Emerson's Almanacks also include an array of commentary on the revolutionary findings of science. In striving to cultivate this particular branch of knowledge, Emerson demonstrates her intellectual liberality, for as Nina Baym reminds us, "In their own time, nineteenth-century women . . . speaking for science represented themselves as the voice of 'woman' at her most politically progressive." On several Almanack pages, ranging from 1817 to 1845, for instance, Emerson discusses the ways in which Gottfried Wilhelm Leibnitz, Isaac Newton, and Louis Agassiz advance her understanding of the universe and her place within it through their studies of mathematical principles, gravitational laws, and fossil fishes. At the same time, she cites what philosophers such as David Hume and Rene Descartes thought of these scientific breakthroughs.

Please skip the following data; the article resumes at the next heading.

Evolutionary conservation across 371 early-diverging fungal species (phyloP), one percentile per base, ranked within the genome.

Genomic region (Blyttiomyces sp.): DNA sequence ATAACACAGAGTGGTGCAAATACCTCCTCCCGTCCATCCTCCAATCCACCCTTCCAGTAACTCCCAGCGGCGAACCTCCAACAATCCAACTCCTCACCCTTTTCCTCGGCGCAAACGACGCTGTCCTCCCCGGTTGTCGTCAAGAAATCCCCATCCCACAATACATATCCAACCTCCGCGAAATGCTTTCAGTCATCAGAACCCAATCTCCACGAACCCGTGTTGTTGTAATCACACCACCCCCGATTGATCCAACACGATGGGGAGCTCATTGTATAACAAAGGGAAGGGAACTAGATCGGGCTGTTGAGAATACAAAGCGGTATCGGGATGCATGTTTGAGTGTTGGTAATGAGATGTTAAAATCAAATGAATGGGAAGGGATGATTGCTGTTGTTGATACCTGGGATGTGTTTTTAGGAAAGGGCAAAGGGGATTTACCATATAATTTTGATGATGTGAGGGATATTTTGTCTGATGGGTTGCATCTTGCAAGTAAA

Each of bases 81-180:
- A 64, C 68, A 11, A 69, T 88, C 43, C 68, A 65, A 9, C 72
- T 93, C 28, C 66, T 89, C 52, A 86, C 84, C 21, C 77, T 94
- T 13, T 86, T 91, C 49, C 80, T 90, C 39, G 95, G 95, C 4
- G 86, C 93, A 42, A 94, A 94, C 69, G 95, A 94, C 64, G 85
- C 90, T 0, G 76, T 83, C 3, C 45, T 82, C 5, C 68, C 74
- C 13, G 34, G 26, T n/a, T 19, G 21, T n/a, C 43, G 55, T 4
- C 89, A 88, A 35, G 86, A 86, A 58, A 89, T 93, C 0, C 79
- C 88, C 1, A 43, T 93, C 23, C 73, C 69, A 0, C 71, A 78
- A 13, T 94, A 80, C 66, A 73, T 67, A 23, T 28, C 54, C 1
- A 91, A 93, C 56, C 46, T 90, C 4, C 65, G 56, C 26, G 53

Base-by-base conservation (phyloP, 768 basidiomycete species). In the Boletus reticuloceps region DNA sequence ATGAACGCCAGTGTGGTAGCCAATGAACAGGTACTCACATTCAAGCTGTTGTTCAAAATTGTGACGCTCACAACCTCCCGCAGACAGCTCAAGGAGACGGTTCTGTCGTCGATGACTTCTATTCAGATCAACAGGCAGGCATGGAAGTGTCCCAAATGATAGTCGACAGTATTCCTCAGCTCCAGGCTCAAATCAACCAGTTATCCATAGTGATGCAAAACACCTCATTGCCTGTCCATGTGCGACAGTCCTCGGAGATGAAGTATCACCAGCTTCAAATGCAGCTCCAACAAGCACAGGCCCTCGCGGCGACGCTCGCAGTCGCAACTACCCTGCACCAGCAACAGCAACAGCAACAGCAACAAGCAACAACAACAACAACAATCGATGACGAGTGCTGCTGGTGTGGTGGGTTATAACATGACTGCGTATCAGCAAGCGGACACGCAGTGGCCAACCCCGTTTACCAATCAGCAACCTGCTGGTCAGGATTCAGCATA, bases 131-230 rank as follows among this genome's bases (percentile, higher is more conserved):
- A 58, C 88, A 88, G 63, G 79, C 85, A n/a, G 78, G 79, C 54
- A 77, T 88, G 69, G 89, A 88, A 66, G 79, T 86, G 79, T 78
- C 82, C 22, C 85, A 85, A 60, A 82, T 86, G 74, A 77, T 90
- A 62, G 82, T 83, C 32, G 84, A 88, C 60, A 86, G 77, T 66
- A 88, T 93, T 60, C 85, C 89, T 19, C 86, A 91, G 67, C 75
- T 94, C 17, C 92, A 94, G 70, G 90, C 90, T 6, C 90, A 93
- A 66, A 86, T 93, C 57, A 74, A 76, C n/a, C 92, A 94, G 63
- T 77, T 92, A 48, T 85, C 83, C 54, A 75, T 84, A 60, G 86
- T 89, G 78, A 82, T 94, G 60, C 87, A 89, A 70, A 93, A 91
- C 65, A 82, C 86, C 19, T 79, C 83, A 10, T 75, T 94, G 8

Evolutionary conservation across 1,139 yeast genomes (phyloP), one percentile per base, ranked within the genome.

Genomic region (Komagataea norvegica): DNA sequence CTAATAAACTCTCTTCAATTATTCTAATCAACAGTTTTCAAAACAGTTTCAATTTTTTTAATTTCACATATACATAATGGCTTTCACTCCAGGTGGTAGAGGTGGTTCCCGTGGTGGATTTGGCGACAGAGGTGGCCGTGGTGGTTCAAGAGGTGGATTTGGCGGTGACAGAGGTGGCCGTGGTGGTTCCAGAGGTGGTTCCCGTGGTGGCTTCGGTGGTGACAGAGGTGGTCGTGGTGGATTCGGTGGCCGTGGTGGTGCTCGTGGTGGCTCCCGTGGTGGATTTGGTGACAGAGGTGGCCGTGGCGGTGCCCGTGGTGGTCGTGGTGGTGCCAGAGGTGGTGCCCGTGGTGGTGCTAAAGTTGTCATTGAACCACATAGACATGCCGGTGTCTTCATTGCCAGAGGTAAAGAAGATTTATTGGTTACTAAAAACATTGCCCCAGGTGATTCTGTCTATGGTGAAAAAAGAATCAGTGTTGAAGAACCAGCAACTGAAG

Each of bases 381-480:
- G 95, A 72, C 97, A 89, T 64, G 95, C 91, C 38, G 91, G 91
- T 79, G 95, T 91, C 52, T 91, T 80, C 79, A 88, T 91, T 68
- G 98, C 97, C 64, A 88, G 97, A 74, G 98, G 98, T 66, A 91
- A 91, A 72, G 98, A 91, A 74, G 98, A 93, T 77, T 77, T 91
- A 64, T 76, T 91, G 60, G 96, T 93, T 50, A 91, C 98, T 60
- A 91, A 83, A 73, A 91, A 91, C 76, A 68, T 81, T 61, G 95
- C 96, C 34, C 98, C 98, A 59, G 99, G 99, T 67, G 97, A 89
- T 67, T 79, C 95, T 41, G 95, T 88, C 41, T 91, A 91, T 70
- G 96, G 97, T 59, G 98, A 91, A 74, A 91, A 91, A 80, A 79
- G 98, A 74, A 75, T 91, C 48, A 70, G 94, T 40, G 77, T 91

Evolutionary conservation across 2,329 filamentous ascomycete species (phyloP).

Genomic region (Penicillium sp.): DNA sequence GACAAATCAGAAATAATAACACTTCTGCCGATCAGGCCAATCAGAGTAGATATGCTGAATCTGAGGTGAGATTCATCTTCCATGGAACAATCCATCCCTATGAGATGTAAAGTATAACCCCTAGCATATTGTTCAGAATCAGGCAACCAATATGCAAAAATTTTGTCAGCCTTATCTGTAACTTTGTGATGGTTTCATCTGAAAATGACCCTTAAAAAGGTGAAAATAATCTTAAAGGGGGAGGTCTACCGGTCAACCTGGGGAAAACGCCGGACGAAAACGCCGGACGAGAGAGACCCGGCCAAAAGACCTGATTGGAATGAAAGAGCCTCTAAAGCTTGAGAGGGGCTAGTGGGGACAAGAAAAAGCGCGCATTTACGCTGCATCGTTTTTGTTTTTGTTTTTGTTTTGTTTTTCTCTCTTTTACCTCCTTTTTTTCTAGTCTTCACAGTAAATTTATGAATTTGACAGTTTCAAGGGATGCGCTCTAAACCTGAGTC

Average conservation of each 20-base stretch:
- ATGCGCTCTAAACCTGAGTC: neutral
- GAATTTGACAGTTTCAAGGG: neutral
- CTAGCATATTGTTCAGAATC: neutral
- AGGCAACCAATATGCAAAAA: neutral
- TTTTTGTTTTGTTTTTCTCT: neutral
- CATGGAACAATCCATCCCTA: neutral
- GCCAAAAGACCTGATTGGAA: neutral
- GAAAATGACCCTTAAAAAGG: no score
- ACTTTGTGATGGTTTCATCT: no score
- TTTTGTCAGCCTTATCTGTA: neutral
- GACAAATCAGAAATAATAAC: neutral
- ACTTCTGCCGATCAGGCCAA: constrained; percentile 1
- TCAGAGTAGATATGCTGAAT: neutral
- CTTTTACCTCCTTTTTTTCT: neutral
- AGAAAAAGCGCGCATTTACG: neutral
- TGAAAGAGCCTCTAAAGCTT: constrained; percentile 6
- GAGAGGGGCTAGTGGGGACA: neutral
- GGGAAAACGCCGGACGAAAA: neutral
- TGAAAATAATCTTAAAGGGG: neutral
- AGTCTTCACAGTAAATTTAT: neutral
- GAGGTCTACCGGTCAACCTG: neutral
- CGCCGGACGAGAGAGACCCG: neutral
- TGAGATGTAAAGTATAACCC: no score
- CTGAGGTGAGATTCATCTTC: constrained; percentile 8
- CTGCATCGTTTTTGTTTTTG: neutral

Reflecting on her uncertain health in her Almanack of 1829-1830, Emerson explained that "Tho yesterday does never smile as I would yet in the name of the Shepherd of mankind I defy tomorrow." "Health feeble . . . —alone most alone," she added poignantly, while firmly repeating "but I defy tomorrow." On multiple levels, then, our edition of Emerson's Almanacks will allow students and scholars to conduct their own revolution in the archives, as they investigate the myriad dimensions of women's manuscripts in eighteenth- and nineteenth-century America.